example, the extensive UN sanctions against the former Yugoslavia that led
to the signing of the Dayton Peace Accords and the end of the Bosnian
conflict in the 1990s.
High economic costs, however, are no guarantee of political results. The
cost of sanctions for Iraq in the 1990s was ten times as high as for Iran
today, yet that sanctions regime was inadequate to force Saddam from
power, as some had hoped, or coerce his cooperation in the UN-led effort
to find and destroy Iraq’s weapons of mass destruction. Moreover, the
severe humanitarian impact of the sanctions, which were the most globally
comprehensive ever, eroded political support for the tough approach and
thus undermined the United Nations’ ability to enforce it.
The backlash against the sanctions in Iraq also led the United Nations,
the United States, and the European Union to shift focus toward more
narrowly defined sanctions, such as arms embargoes, travel bans, and asset
freezes, all of which target officials, not regular citizens. This type of
sanction, a wealth of evidence shows, is more effective as a signal during
later negotiations than as a means to coerce major behavior changes.
Sometimes, of course, sanctioners’ goals are ambitious and require just
such change. In those cases, sanctioning countries feel pressed to ratchet
up the pressure, as in Iran. And then, they must strike a tricky balance
between sanctions that get the target’s attention and those that are so
harmful to ordinary citizens that they become unsustainable.
TIME TO TALK
Those in Washington who are pushing for tighter sanctions are working
against recent trends. They want to cut off Iranian energy exports and
thus bring the economy to its knees. Ordinary Iranian citizens could not
possibly escape unscathed. And the Iranian government is already trying to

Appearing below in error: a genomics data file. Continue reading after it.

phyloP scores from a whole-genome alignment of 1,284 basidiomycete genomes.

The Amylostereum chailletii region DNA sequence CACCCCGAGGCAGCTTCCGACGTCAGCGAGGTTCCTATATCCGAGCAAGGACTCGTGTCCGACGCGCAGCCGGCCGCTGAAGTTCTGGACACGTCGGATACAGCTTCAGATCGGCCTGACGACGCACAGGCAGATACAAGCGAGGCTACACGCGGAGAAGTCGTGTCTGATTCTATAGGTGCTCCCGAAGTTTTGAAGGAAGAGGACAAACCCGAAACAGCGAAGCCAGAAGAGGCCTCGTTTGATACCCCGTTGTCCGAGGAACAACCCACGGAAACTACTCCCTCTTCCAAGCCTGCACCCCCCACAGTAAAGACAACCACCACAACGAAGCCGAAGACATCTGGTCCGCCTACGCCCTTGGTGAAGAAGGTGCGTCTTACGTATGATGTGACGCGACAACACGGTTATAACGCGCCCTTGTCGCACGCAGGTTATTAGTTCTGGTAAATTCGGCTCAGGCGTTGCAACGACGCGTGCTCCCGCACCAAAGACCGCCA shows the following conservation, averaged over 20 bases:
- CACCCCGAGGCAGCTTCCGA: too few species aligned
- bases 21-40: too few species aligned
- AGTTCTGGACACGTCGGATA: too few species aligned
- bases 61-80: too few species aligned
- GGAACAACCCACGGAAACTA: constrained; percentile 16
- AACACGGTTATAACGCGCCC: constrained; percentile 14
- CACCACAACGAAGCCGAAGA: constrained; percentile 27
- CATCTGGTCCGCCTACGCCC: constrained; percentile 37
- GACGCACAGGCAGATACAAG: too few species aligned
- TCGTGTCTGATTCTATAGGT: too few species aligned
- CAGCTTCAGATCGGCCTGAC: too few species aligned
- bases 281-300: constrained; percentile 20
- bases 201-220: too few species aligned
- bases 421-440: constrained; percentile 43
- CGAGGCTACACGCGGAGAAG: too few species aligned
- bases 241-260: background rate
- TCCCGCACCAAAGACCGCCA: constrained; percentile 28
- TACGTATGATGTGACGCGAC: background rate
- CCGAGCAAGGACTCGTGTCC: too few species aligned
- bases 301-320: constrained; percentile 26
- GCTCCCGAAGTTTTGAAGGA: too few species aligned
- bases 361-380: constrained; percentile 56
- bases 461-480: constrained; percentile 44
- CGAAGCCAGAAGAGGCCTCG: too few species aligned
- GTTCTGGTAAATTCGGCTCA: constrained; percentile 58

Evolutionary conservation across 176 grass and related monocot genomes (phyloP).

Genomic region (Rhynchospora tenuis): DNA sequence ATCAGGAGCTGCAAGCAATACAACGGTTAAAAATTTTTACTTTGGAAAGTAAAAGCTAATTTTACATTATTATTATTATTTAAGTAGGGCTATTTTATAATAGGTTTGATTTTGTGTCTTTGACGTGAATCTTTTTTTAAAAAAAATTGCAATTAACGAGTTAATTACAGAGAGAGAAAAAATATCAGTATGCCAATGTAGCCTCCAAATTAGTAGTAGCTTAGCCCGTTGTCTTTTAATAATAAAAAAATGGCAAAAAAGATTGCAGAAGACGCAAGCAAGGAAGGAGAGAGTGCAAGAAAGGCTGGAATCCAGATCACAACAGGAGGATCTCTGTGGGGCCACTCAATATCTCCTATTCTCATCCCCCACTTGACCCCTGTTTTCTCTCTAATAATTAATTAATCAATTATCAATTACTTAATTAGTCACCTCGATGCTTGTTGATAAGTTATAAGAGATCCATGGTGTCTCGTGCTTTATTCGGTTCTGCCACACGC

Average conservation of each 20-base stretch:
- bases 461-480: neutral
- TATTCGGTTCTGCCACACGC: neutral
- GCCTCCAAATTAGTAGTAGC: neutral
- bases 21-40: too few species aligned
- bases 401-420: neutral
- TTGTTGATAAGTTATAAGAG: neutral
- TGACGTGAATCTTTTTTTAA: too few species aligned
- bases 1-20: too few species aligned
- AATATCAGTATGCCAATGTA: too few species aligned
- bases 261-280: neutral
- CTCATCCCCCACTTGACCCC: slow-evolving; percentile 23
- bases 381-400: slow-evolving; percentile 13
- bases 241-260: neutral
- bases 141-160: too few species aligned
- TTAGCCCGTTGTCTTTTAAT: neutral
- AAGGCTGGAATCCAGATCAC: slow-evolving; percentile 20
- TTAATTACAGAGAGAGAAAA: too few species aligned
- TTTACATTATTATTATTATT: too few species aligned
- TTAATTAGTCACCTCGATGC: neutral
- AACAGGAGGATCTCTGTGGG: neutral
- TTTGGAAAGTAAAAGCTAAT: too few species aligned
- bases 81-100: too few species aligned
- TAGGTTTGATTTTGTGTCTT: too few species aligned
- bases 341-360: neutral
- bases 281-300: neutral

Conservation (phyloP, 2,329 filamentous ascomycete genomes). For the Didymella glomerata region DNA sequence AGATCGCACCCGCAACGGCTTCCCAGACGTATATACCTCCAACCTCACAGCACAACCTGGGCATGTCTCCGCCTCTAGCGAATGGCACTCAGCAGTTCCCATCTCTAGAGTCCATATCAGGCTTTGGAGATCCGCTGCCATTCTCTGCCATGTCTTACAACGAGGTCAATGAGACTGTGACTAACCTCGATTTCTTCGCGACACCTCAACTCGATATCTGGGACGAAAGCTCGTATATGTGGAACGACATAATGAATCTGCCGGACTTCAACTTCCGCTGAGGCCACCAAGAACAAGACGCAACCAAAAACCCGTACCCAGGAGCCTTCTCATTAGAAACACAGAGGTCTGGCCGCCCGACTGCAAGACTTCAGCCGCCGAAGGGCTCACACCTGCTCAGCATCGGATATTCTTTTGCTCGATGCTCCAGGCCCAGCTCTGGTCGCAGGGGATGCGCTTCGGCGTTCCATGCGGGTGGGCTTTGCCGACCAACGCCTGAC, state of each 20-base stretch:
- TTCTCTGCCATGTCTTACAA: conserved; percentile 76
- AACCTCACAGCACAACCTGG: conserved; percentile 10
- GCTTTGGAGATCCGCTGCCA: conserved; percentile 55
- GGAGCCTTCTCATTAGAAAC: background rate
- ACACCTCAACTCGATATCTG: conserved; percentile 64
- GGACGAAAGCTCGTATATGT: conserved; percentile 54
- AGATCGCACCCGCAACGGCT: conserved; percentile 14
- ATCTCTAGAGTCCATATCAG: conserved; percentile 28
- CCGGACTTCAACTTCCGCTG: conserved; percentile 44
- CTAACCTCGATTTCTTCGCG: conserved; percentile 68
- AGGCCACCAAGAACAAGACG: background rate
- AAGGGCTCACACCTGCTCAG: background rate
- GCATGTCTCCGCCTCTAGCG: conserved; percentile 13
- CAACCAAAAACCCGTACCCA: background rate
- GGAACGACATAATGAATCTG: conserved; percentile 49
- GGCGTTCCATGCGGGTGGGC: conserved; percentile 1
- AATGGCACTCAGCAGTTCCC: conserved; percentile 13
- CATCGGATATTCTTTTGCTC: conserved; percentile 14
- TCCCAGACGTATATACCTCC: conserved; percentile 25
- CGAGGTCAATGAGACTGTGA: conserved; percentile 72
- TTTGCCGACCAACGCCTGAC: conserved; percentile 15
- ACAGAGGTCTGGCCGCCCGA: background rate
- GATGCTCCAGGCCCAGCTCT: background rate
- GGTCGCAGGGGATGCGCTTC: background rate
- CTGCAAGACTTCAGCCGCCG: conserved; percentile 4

build international humanitarian concern by publicizing the impact of
sanctions on food prices and access to medicines. As in Iraq, pictures of
hungry children and the deathly ill will undermine political support for
sanctions, erode enforcement, and increase the pressure to lift sanctions.
A related problem is that U.S. sanctions already cover all trade and
financial transactions (with the exception of humanitarian items). In
other words, U.S. policymakers can put more pressure on Iran only by
coercing third parties to either forgo business with Iran or risk losing
access to the U.S. financial market. If Congress continues to push for
sanctions against allies and other parties that still import oil from
Iran, as is currently permitted by UN Security Council resolutions, it
could make the European Union and others simply stop cooperating.
For now, those who continue to oppose pursuing a negotiated solution argue
that the talks will allow Iran to buy time and continue developing its
nuclear capability. But their alternative, more sanctions, would also take
time to work. And with talks moving forward, trying to use them to bring
the country to its knees will simply increase the odds that the world will
end up having to contain a nuclear Iran.
Negotiations with Iran will not be easy, and an acceptable compromise may
be out of reach. But the possibility of easing sanctions has to be on the
table for there to be any chance of success. Congressional action to deny
the president that option or pile on more sanctions will likely make the
Iranian regime feel more threatened and more convinced that a nuclear
weapon is necessary for its security. The current sanctions against Iran
helped open the window for a diplomatic resolution. The question now is
whether the United States and its allies will pry the window wider or slam
it shut on their own fingers.